Volunteers receive a monthly allowance, the minimum amount of which cannot be lower than €100, excluding paying for transport, accommodation and meals. The maximum amount for the allowance depends on the country where the project is taking place (living costs, type of project carried out, security conditions, distance, etc.). For example, it is €1,353.34 in Benin and €2,567.40 in Lebanon. This allowance is not the same as a salary or remuneration.

In 2020, there were 1,591 VSI volunteer assignments compared to 1,955 in 2018. People under 30 years old represent 62.3% of the workforce.

 A survey on the dynamics of VSI from 2010 to 2020 highlights the following destinations: 57% of missions over ten years are in Africa, 28% in Asia and 15% on other continents.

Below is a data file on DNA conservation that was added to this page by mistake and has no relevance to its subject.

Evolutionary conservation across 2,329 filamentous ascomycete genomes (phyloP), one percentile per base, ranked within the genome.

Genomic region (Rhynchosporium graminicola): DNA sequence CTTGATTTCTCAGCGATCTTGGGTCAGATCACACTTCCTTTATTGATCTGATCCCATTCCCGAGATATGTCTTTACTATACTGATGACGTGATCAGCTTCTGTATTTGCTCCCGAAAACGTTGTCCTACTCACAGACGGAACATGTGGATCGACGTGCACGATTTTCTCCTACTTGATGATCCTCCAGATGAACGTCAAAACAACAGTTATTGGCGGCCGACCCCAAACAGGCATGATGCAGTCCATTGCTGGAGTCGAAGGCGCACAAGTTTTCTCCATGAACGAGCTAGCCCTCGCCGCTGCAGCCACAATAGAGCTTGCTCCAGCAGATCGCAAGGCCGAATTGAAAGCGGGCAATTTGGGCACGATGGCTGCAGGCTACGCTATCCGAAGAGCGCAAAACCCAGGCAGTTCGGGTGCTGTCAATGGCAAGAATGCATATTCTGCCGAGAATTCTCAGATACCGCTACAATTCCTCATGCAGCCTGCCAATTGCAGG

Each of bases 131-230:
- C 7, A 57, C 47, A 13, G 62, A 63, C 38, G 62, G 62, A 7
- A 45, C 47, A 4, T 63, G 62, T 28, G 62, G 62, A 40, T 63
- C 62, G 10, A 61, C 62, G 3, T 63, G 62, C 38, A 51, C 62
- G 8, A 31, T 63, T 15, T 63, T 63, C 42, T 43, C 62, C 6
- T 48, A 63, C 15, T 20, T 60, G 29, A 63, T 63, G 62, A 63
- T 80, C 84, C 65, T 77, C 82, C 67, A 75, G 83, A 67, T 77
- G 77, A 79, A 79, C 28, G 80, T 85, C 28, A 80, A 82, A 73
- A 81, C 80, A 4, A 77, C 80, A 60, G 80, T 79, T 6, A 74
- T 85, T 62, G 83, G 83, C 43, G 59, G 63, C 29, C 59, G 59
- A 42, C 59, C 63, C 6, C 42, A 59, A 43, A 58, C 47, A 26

International solidarity volunteers are characterised by a high level of qualification: 85% of VSIs in 2020 have a level of education of at least 5 years.

During their mission, 51% of them hold administrative and management positions and 23% participate in educational cooperation programmes.

In addition, solidarity programs are specifically dedicated to groups of young people :

Jeunesse Solidarité Internationale (International Youth Solidarity) is a international solidarity programme supporting short collective projects (maximum 3 weeks) for young people aged 16 to 25 and Ville Vie Vacances Solidarités Internationale   is a program for young people  who are residents in disadvantaged urban territories. These programs depend on the Ministry in charge of international affairs. 



Vocationally oriented volunteering